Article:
We also need to bear in mind that the technology has reduced in price phenomenally – as much as 400%. A 250GB SSD back in 2012 (2012 was roughly when manufacturers started to put the foundations in for the ‘wear-leveling’ and newer advancements that would allow SSDs to last) was around the £250 cost – £1 per GB. Some brands were even more – over £300 in cases. Nowadays (February 2017), we’re roughly looking at £80 to £90 for a mid-range 250GB SSD. There was a period in early 2016 when you’d be paying £60 and even as little as £56 if you were lucky at the right time. Since the EU Referendum and the Brexit vote in Summer 2016, and the forthcoming currency crisis with the GBP, we’ve had to watch SSDs and many other computer components increase in price again by 20 – 30% practically overnight. The biggest increase came when the GBP crashed in early October 2016. Things are steady now albeit at a higher cost than several months ago, but we’re not going to see much in reduction now until things change at the manufacturing end in the future. Thankfully other competitive brands cost less, and still offer a decent level of endurance and performance to the flagship brands.
If you are to be performing a lot of writes per day (productive work, database work, or just general shunting around of data on a daily basis), there are better enthusiast/professional grade SSDs out there. They can be purchased at a slightly higher cost and will have a much higher endurance, for example, 150TB of writes. You can get enterprise grade SSDs that have even greater endurance, and these are especially for server use but they cost significantly more. They’re not designed for the consumer world.
Benefits and trade-offs.
What does this mean for you? If we were to upgrade your laptop or computer from a hard disk drive to a solid state drive for its boot drive, you’d see a decrease in space. For example, if your computer had a 1TB hard disk, your storage will decrease to 250GB – this size would be the most economical option. A bigger SSD can be purchased if you require more storage, but the cost will multiply. Where hard drives are cheaper per GB the larger they get, SSDs increase in a linear fashion; a 500GB SSD can be upto twice the cost (more commonly, about 1.5 times the cost) of a 250GB SSD, and so forth.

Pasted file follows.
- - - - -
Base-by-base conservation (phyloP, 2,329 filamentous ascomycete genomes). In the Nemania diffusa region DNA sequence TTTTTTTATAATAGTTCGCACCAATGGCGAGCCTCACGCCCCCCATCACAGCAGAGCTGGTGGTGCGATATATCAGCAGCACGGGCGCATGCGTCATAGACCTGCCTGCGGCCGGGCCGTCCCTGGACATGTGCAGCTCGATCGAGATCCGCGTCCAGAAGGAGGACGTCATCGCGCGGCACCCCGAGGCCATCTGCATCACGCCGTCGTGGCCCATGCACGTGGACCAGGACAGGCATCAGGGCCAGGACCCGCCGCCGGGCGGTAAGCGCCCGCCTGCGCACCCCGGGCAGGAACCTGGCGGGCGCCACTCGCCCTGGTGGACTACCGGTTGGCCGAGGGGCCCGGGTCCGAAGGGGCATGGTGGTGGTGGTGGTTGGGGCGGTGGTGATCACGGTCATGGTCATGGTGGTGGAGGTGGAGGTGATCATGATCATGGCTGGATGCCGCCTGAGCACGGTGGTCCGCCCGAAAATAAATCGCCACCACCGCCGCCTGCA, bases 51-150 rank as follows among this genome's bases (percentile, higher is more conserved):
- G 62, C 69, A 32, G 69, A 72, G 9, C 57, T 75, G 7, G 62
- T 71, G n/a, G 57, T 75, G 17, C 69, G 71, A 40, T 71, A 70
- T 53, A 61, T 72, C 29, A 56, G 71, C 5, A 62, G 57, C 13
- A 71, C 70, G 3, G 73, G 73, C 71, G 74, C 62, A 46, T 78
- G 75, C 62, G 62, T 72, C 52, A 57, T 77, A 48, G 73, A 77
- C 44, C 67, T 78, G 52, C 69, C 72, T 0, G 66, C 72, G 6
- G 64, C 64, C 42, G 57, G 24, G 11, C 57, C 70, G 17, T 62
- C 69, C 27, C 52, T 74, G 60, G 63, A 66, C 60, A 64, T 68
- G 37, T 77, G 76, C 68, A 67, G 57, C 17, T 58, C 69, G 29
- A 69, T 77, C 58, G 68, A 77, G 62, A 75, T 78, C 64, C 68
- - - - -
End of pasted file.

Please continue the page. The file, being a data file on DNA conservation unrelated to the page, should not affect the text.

However, you’d see all of the advantages listed above. Fast bootup. If your laptop/computer is an Intel® Core™ i3 or i5 (2nd generation or newer), it will utilise the newer SATA3 6GBps standard that all current SSDs employ, and you will see an instant snap to the computer. A boot-up time of between 10 to 15 seconds – newer laptops and computers seeing even lower. And this is all the way through into your operating system after everything has finished loading – notably sluggish anti-virus suites. And when you click an application to load, there is no waiting around. It’ll load. Fast. Almost instantly. After a day you’ll notice your productivity is much higher by many factors. You’ll get your routine tasks done faster, making time to do more.
The more you use it, you’ll start to realise that a lot of things you did that took a little longer before are taking a lot less time to do now. People delving into productivity and creative work will notice the difference instantly. Humongous software suites that’d take 20 to 30 seconds to load fully are now taking just a few seconds. Saving large video or image files in the region of several hundred megabytes or even gigabytes big, will no longer take minutes to do (and hang your computer up in the meanwhile). These files will be saved promptly within seconds and allow you to continue working.
You will notice that you don’t hear a whirring sound, and that very slight vibration you felt from the base of your laptop has also gone. Silence! Well, that is until the fan kicks in to cool the processor off.
You’ll also start to rely on your computer more and spend more time praising it rather than cursing it. Suddenly the money you spent on the upgrade will be forgotten about, and you’ll not be able to go back to a computer based on a hard disk again. When your family and friends use it, they’ll be in awe of its speed and wonder how it’s even possible – unless they’re SSD users themselves, of which they’ll praise you for joining the club!
And then there’ll be that time where you are watching a film on your laptop. CRASH….BANG….WALLOP…the laptop falls to the floor, and we’re expecting the operating system to have crashed and hung up. Oh wait! It’s still playing the film! Not even a glitch. And this is the big benefit of having no mechanics – there are no platters or reading heads to ever crash from a thud or a drop. The only damage suffered will be cosmetic.
Never stop keeping a backup of your data.
There are a few small things that you need to be aware of. Data recovery costs on an SSD drive are very costly. It’s a more competitive outlook with hard disk drives, and you’ll find that we can recover data from hard disks that are partially failing. This isn’t the case with SSDs. If they have a partial or electronic failure, any simple means of getting your data off are simply not possible. Important – keep your critical data backed up. You should be keeping backups regardless of your storage medium. Always maintain a minimum of two copies of your critical data at all times.
Use a USB pendrive, an external hard drive or better still an external solid state drive (we can construct one for you) to store your backup on. Or if you’re savvier, keep everything backed up in a cloud account of your choice. Google® Drive, Microsoft® OneDrive, Dropbox – take your pick. There are many other alternatives out there too. We can of course help you with any of this so if you need assistance with setting up a backup solution, let us know.
I’m ready to upgrade!
Excellent. Get in touch with us via our enquiry form (use the Upgrades option) or contact us directly and we will give you a quote after discussing your requirements. The only warning we will give you, is that this is a one-way road. Once you’ve felt the experience, you will want an SSD in every computer or laptop you own.